Date of Graduation
Doctor of Philosophy in Engineering (PhD)
Shui-Qing (Fisher) Yu
Second Committee Member
Gregory J. Salamo
Third Committee Member
Hameed A. Naseem
High temperature optocoulers, harsh harsh environment electronics, High speed devices, high temperature electronics, materials for high-temperature semiconductor devices, SiGe on sapphire
Numerous industries require electronics to operate reliably in harsh environments, such as extreme high temperatures (HTs), low temperature (LT), radiation rich environments, multi-extreme, etc. This dissertation is focused on two harsh environments: HT and multi-extreme.
The first study is on HT optoelectronics for future high-density power module applications. In the power modules design, galvanic isolation is required to pass through the gate control signal, reject the transient noise, and break the ground loops. The optocoupler, which consists of a lighting emitting diode (LED) and photodetector (PD), is commonly used as the solution of galvanic isolation at room temperatures. There is a need to develop high-temperature optoelectronic devices to meet the high-density power modules' isolation requirements with wide operating temperatures.
In this study, different commercial LED epitaxy materials have been analyzed. All materials are multiple quantum-based (MQWs) with indium gallium nitride (InGaN) and aluminum gallium indium phosphide (AlGaInP). The InGaN-based are with blue for lighting and display (BL & BD) and green for display (GD) applications, while the AlGaInP with red color for display (RD) applications. All these materials are studied and compared to evaluate if they can satisfy the optocouplers' light output requirements at HTs. Temperature and power department photoluminescence (PL) spectroscopy were conducted in temperatures ranging from 10 to 800 K to estimate the spontaneous emission quantum efficiency (QE) for these materials using the ABC model. The highest peaks of QEs were obtained from GD, followed by BD, BL, and RD. After studying the materials, LEDs from the same materials have been characterized by a wide range of temperatures for their emissions and spectral responses. The study demonstrates that LEDs can serve as a light source and detection (PDs). The results demonstrate the possibility of integration of LED-PD to fabricate HT optocouplers. It is worth to mention that red-red devices showed the best performance due to high overlapping in the wavelength between LED and PD.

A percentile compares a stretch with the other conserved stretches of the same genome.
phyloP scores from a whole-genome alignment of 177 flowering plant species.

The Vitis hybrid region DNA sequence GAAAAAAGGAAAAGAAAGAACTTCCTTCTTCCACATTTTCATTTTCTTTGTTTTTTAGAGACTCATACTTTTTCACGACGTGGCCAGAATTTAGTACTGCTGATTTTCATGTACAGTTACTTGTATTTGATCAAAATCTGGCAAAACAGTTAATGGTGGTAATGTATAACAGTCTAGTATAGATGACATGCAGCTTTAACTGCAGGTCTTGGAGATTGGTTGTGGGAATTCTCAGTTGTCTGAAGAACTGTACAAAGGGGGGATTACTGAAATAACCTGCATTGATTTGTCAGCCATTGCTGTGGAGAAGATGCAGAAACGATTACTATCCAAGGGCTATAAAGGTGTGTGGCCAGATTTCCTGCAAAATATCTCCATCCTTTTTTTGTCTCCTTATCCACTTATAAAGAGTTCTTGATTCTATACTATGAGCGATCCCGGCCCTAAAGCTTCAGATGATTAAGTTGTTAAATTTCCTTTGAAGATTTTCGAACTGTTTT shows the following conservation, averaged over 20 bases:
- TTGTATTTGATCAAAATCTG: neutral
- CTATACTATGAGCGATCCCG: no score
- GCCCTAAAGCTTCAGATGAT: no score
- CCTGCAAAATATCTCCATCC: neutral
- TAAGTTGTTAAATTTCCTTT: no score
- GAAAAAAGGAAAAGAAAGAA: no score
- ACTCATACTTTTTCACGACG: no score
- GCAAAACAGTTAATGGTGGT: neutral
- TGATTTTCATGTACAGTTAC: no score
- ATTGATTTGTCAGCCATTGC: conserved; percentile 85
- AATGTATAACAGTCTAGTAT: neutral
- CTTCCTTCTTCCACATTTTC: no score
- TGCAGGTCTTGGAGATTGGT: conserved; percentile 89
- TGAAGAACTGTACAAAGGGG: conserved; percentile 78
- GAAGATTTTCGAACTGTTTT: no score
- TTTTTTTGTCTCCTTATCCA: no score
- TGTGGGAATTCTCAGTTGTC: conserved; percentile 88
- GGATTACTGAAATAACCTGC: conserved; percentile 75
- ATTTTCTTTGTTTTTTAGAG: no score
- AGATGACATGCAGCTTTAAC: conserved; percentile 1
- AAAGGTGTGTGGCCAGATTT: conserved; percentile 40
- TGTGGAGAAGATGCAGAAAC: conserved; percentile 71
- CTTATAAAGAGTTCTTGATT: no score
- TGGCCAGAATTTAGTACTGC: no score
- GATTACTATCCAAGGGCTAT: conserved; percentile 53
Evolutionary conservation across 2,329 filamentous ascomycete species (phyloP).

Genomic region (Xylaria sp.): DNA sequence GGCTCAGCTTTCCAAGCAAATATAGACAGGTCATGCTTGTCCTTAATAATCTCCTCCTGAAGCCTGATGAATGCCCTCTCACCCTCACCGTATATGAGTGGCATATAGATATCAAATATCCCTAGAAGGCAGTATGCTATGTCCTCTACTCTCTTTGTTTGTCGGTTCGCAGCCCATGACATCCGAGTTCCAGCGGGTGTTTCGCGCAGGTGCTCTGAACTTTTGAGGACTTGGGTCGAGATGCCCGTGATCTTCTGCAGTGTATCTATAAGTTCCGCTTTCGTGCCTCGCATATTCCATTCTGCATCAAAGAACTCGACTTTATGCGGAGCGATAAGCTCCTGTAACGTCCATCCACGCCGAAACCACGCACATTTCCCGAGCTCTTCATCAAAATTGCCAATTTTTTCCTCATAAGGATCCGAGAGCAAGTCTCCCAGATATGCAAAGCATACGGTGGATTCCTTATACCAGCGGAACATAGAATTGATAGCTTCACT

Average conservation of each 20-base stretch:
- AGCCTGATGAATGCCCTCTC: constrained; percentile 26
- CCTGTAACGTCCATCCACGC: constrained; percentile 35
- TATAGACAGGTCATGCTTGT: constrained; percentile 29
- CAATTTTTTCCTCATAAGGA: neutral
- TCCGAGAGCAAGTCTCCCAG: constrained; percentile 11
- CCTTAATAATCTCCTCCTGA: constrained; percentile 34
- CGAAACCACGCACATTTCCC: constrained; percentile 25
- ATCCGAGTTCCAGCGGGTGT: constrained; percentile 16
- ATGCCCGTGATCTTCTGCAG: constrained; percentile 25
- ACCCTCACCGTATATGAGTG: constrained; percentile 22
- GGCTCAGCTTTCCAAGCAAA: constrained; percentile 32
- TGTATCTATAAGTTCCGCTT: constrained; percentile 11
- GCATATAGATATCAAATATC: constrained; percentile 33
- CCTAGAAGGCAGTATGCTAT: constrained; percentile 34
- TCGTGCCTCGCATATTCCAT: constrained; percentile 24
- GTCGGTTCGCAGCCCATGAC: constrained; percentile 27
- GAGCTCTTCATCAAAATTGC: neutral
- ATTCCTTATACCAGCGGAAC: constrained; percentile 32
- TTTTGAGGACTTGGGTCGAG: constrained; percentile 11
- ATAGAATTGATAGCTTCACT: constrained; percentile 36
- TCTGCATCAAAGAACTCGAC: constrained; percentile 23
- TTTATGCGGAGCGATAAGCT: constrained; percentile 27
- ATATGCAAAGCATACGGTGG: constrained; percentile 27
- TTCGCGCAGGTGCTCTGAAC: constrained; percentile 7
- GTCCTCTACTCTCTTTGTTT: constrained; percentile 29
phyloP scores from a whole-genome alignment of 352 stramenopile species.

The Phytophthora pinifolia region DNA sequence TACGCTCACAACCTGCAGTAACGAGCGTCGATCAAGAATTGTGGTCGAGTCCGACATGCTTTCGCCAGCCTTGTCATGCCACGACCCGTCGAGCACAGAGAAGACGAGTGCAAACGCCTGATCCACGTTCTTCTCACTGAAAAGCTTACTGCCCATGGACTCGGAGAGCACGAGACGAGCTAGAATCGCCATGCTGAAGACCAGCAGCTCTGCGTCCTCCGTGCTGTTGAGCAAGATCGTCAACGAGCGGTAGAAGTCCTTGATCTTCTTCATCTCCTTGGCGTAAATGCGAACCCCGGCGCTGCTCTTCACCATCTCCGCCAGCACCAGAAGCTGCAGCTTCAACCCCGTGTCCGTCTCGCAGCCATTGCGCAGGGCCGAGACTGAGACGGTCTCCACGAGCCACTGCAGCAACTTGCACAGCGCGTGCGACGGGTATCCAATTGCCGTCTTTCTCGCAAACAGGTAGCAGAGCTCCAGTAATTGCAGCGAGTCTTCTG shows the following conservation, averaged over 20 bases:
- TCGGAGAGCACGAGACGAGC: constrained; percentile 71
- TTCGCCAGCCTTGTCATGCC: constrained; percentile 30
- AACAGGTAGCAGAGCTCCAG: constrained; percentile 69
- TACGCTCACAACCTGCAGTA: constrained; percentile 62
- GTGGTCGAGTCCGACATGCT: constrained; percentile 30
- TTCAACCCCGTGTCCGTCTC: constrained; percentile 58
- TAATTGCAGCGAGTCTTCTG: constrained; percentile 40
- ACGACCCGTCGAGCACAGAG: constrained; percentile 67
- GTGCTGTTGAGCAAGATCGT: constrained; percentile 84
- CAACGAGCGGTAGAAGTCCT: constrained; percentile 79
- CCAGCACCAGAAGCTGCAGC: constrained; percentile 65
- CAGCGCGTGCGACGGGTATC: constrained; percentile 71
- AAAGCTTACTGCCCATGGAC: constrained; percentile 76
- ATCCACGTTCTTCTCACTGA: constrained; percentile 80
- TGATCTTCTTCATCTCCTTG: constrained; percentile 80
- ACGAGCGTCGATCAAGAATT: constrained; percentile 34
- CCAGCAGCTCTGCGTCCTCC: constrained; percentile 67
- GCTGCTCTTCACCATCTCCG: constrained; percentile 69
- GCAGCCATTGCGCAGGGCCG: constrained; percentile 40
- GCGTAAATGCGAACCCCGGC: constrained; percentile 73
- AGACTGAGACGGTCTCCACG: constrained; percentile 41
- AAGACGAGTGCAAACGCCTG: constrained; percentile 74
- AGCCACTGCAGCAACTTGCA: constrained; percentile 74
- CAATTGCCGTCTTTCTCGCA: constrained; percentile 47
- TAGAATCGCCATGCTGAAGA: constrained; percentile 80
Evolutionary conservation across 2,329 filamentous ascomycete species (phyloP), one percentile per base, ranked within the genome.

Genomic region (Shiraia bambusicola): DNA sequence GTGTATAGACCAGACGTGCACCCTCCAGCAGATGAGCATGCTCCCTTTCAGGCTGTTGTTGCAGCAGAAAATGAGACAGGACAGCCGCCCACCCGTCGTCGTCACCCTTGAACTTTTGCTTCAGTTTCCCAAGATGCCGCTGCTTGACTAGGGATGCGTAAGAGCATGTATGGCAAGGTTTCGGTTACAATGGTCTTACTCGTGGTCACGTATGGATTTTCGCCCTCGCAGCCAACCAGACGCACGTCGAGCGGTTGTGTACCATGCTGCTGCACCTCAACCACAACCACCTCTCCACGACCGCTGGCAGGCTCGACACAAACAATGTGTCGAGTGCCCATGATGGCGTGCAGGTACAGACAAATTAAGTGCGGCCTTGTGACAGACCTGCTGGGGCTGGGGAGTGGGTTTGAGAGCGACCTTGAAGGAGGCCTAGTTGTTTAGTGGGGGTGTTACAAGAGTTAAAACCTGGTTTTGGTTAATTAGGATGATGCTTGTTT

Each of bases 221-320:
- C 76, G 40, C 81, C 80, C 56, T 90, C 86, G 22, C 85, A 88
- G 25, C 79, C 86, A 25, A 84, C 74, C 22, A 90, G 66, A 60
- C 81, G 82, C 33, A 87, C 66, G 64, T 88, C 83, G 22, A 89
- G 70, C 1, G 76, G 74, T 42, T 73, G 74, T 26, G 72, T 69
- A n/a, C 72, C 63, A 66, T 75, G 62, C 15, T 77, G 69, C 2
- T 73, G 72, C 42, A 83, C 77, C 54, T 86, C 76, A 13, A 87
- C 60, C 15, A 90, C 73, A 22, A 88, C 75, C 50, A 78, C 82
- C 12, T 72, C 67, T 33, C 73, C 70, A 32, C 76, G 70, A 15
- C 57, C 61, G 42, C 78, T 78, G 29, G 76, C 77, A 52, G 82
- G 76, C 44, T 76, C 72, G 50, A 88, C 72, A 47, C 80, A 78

The second study is on multi-extreme environments, such as space environments. The unique bandgap-engineered features of silicon-germanium (SiGe) heterojunction bipolar transistors (HBTs) suggest an important opportunity to survive with multi-extreme environments simultaneously. In this study, SiGe films have been grown using chemical vapor deposition (CVD) on Si (100), Si (111), and c-plane sapphire substrates. Structural and optical characterizations were conducted on the grown films. The Si composition was up to 29.37, 23. 39, and 22.4% Si for films produced on Si (100), Si (111), and c-plane sapphire substrates. X-ray diffraction characterizations show that the SiGe films are oriented in the (111) direction on the sapphire (0001) substrates. However, 60-rotated twin defects are observed as well. Transmission electron microscopy (TEM) shows the crystalline growth of the film grown on sapphire substrates. The high surface roughness observed in the TEM images and the atomic force microscopy scans of the films indicate the formation of two different orientations of SiGe on sapphire substrates.
Sabbar, A. (2020). Growth and Characterization of Semiconductor Materials and Devices for Extreme Environments Applications. Graduate Theses and Dissertations Retrieved from https://scholarworks.uark.edu/etd/3864
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